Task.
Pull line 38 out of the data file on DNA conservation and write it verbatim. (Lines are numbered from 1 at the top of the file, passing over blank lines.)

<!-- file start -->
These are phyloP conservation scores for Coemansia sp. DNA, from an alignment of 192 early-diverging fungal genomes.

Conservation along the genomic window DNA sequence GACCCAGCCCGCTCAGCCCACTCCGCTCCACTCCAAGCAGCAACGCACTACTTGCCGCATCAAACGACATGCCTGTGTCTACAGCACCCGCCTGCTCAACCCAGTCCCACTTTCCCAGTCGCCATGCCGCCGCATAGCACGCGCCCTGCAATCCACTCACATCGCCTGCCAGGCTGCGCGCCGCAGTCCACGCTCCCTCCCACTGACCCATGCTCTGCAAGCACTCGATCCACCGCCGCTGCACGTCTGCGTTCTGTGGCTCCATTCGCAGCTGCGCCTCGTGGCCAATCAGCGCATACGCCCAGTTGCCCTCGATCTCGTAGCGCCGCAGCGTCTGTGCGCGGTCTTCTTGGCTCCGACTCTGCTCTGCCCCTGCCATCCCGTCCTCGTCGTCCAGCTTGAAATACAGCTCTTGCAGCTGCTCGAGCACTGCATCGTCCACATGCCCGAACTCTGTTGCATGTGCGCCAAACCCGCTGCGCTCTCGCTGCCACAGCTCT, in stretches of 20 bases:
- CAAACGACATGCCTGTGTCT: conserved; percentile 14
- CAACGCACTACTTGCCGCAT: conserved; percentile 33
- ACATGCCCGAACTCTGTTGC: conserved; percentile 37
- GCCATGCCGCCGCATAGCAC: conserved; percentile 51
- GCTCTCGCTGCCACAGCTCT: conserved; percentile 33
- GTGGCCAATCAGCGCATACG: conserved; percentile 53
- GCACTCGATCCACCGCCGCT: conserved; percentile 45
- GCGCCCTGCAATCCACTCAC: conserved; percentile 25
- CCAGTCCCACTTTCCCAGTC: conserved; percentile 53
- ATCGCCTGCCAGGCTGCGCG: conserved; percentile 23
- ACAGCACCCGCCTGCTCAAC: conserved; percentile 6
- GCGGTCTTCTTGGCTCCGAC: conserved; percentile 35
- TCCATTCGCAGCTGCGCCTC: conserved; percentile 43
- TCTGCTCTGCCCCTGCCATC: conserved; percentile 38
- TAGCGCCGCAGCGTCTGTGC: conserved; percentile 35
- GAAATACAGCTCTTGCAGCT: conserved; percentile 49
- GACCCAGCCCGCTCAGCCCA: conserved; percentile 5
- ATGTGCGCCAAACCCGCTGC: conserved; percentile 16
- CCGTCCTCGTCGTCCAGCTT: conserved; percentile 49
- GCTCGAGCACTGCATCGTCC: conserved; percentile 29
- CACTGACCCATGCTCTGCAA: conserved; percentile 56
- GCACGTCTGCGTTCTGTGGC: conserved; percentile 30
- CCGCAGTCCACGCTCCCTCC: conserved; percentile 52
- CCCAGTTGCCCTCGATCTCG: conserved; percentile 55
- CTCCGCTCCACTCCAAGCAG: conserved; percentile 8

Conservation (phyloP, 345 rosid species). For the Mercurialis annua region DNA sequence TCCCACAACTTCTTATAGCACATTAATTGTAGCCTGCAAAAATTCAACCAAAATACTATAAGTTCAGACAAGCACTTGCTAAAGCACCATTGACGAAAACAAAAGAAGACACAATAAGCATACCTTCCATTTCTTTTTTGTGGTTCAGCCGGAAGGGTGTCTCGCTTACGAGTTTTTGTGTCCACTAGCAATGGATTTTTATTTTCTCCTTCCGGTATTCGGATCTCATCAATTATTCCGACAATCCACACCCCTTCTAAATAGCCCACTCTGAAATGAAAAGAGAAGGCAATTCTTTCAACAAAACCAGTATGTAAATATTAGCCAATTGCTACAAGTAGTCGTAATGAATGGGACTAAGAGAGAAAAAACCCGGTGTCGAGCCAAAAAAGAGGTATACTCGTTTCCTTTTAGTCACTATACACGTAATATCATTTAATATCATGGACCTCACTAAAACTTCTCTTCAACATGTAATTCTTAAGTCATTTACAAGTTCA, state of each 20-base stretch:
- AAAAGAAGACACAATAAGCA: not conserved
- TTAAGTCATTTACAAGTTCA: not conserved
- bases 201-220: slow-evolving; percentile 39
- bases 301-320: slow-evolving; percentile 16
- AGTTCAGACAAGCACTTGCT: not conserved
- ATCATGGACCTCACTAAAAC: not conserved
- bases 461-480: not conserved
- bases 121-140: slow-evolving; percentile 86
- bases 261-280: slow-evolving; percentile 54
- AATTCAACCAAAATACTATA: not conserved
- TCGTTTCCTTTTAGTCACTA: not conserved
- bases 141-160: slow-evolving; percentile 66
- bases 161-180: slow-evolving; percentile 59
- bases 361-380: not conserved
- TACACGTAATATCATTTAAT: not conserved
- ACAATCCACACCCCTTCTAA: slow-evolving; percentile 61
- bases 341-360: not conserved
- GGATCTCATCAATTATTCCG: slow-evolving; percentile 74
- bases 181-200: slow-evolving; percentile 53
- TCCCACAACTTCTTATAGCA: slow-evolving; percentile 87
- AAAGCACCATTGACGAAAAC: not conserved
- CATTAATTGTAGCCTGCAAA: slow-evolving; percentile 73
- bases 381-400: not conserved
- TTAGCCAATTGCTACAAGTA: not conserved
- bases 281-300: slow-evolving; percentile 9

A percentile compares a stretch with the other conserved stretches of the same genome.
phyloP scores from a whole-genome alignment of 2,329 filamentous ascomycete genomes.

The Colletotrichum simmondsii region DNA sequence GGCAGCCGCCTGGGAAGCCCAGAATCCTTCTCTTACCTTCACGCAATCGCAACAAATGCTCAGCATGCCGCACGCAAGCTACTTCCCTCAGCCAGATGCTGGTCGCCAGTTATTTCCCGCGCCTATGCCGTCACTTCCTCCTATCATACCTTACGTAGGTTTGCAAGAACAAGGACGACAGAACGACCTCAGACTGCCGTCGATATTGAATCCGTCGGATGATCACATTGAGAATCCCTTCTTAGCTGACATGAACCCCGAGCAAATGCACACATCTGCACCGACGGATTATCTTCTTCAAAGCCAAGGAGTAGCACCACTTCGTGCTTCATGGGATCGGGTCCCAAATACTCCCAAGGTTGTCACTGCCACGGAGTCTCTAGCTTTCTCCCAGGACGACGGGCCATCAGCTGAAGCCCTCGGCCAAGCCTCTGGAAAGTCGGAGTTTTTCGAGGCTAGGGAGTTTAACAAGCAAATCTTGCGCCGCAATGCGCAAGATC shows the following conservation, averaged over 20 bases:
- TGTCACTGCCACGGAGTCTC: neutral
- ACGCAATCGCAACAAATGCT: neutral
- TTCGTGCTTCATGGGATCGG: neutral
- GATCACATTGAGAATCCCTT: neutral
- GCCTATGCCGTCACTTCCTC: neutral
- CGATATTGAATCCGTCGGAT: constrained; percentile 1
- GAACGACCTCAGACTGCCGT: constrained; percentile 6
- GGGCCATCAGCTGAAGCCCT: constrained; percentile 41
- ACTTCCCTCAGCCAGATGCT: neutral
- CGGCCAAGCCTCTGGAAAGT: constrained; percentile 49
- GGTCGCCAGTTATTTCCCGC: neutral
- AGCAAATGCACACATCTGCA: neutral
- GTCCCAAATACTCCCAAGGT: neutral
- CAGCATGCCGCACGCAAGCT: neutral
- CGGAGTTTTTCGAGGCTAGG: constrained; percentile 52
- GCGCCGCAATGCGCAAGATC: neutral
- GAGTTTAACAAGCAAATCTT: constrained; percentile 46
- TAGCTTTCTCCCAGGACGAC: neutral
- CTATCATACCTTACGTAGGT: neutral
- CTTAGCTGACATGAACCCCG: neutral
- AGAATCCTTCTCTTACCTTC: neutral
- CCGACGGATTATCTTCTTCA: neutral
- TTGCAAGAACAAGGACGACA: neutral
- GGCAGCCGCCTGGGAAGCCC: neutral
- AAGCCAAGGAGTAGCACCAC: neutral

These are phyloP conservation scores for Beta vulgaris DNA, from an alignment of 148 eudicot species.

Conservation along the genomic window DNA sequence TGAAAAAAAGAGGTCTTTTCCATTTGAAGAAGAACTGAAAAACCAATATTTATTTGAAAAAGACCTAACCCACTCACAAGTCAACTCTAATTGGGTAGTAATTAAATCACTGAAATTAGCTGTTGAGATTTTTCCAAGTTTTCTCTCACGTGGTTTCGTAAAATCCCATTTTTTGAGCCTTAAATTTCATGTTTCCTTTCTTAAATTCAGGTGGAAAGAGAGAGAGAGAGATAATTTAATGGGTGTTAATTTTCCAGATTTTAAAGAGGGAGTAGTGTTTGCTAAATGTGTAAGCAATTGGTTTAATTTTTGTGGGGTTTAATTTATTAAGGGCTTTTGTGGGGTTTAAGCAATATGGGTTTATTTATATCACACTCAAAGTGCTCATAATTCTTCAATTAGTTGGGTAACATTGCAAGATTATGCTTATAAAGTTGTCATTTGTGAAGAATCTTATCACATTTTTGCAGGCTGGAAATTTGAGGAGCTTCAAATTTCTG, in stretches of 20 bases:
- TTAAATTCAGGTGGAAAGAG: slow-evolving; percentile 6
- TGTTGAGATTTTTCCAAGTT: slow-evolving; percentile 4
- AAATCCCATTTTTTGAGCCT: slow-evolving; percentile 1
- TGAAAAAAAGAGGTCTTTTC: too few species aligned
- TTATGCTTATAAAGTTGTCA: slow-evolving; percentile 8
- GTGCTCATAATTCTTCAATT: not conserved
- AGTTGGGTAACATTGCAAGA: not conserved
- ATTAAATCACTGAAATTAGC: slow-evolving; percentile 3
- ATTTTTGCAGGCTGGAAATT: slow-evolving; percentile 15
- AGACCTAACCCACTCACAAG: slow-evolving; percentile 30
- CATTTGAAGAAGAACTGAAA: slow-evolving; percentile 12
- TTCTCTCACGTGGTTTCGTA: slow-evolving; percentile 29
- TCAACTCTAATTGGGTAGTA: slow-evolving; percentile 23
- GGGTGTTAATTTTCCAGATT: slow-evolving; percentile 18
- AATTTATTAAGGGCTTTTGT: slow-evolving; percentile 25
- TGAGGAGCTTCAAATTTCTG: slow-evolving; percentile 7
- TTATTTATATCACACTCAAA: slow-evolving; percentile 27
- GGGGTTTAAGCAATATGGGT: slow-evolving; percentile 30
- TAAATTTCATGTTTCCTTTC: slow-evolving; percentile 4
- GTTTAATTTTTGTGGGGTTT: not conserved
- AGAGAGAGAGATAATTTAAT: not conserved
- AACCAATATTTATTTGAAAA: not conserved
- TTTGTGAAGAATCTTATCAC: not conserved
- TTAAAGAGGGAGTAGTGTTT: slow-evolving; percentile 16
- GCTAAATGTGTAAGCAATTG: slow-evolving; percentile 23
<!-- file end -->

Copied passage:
- AATTCAACCAAAATACTATA: not conserved